In honor of St. Patrick’s Day, I’d like to talk about the limerick, a snowclone which has a whole database devoted to its variants. Here is a good approximation of the de-specified form of the limerick:
There once was an X from place B,
That satisfied predicate P,
He or she did thing A,
In an adjective way,
Resulting in circumstance C.
According to Wikipedia, there is no strict requirement that a limerick adhere to this form; that is, while “Hickory Dickory Dock”1 does not fill the above template, it is still technically a limerick. This kind of variation illustrates how the limerick as such isn’t a snowclone, any more than a haiku is a snowclone–restrictions on the number of lines and the rhythm or rhyme of a poem do not a snowclone make. That this template could be devised in the first place is what satisfies my requirements for snowclone-hood.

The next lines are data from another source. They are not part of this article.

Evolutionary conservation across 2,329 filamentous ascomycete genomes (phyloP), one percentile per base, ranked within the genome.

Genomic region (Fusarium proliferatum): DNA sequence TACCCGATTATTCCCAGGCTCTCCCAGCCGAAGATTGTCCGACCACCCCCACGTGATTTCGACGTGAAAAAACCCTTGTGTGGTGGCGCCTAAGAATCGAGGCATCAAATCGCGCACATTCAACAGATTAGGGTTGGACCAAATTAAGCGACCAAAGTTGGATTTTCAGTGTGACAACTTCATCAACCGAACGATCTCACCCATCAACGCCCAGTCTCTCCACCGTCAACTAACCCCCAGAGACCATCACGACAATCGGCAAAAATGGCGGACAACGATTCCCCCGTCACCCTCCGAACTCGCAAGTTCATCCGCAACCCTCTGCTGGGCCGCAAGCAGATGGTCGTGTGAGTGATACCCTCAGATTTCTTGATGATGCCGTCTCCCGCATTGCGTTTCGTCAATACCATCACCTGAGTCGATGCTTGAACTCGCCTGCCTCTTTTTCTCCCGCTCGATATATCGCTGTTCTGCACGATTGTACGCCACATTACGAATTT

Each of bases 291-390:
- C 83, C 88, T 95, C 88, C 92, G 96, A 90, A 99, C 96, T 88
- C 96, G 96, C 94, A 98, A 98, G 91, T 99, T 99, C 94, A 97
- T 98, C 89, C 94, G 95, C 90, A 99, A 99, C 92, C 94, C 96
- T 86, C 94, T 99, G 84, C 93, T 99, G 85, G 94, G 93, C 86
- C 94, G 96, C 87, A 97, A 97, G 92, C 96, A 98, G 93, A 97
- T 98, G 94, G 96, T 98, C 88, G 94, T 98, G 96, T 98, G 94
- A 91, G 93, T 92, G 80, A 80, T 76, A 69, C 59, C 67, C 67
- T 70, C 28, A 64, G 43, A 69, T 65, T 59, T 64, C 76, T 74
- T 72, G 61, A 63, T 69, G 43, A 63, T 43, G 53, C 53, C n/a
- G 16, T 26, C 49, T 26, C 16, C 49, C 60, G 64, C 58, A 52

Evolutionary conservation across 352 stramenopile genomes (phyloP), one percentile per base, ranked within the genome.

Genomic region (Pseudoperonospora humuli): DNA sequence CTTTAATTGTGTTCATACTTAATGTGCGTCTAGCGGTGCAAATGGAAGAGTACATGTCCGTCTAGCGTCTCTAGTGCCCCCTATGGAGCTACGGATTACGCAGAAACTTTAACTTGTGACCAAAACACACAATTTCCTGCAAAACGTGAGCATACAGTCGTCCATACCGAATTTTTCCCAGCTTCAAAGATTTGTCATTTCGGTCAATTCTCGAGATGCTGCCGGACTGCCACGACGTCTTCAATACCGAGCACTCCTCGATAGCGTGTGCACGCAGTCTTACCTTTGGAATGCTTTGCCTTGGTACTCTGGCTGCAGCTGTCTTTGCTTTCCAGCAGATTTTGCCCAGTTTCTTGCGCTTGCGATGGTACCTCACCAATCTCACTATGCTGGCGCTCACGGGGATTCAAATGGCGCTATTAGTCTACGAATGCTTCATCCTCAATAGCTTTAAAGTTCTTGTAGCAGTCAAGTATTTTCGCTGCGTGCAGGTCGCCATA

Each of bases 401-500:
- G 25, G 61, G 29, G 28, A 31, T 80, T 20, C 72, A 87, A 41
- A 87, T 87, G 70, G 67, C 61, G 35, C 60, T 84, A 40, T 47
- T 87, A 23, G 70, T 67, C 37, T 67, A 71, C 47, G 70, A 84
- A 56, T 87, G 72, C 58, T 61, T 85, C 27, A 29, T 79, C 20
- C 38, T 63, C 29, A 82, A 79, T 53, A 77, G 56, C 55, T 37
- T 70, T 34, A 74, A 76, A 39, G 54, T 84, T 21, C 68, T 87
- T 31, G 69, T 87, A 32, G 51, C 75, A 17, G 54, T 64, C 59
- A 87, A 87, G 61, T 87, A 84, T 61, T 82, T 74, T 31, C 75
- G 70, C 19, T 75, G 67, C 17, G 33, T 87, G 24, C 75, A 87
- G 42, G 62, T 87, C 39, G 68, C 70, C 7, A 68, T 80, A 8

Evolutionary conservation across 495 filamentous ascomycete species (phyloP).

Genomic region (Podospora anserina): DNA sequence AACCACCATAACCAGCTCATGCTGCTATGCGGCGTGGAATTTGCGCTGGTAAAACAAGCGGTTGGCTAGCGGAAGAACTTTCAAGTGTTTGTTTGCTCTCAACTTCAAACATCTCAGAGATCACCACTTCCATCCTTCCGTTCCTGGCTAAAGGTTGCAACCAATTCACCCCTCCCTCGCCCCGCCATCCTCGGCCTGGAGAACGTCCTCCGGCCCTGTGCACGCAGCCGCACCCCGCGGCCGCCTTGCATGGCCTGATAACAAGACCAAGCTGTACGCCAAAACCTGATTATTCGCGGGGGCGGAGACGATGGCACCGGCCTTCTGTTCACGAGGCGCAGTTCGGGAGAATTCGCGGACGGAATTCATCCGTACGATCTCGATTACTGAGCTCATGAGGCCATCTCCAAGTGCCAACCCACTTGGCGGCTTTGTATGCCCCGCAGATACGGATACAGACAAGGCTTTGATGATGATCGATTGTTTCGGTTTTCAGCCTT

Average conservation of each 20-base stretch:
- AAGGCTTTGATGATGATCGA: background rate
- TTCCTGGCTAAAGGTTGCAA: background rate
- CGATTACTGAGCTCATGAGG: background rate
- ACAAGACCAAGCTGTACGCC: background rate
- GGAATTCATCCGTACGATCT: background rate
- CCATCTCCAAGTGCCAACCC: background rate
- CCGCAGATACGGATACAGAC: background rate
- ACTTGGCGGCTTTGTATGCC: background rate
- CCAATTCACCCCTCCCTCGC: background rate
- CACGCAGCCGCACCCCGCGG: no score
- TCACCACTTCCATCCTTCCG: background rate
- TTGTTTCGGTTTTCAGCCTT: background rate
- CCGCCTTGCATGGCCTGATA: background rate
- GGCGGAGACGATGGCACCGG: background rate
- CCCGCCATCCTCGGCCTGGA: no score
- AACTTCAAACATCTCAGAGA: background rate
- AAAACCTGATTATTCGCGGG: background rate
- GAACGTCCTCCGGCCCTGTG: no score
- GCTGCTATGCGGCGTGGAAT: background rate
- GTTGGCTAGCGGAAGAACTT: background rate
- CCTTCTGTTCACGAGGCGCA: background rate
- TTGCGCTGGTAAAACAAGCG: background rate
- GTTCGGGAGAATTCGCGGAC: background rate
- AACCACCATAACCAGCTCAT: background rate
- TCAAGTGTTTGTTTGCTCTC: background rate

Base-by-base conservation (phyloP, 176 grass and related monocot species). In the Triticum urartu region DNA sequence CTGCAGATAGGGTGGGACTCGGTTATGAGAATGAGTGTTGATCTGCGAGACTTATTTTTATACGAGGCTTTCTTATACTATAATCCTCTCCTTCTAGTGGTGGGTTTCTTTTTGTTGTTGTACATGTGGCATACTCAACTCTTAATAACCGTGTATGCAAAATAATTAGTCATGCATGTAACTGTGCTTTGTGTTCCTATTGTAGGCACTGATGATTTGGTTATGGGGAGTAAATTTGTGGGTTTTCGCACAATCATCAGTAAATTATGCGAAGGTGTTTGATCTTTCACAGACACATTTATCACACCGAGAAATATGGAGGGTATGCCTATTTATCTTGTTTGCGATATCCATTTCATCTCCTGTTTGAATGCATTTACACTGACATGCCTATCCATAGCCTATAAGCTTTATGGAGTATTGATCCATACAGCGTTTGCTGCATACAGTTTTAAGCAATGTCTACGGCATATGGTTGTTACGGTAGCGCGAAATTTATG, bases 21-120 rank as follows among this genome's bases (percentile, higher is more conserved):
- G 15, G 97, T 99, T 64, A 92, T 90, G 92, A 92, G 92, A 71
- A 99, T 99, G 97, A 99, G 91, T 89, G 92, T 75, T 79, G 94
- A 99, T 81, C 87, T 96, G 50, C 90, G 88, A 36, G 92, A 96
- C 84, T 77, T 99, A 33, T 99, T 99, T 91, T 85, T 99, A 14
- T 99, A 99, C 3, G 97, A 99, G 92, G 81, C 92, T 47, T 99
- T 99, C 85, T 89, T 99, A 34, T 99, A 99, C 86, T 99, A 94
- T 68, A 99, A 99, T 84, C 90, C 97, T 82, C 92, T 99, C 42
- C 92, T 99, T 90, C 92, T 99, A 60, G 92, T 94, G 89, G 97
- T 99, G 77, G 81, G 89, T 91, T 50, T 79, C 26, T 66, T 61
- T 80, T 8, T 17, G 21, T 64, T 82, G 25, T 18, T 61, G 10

Edward Lear popularized this form in his 1845 Book of Nonsense, with such entries as:
There was an Old Derry down Derry,
who loved to see little folks merry;
So he made them a book,
and with laughter they shook
at the fun of that Derry down Derry.
Limerick-writing seems to be quite the alive-and-well pasttime, if this database is any indication. Here are some more from “the top 150” there:
There once was a man named Bertold
Who drank beer when the weather grew cold
As he reached for his cup…
“NEEEEVER GONNA GIVE YOU UP!!!”
Oh, snap! You just got limerickrolled!
I’ve now been disabused of the notion that the modern limerick has a bawdiness requirement, but I like how this one is suggestive:
There once was a maid from Madras
Who had a magnificent ass.
Not rounded and pink,
as you’d possibly think;
It was gray, had long ears, and ate grass.
Hickere, Dickere Dock,
A Mouse ran up the Clock,
The Clock Struck One,
The Mouse fell down,
And Hickere Dickere Dock.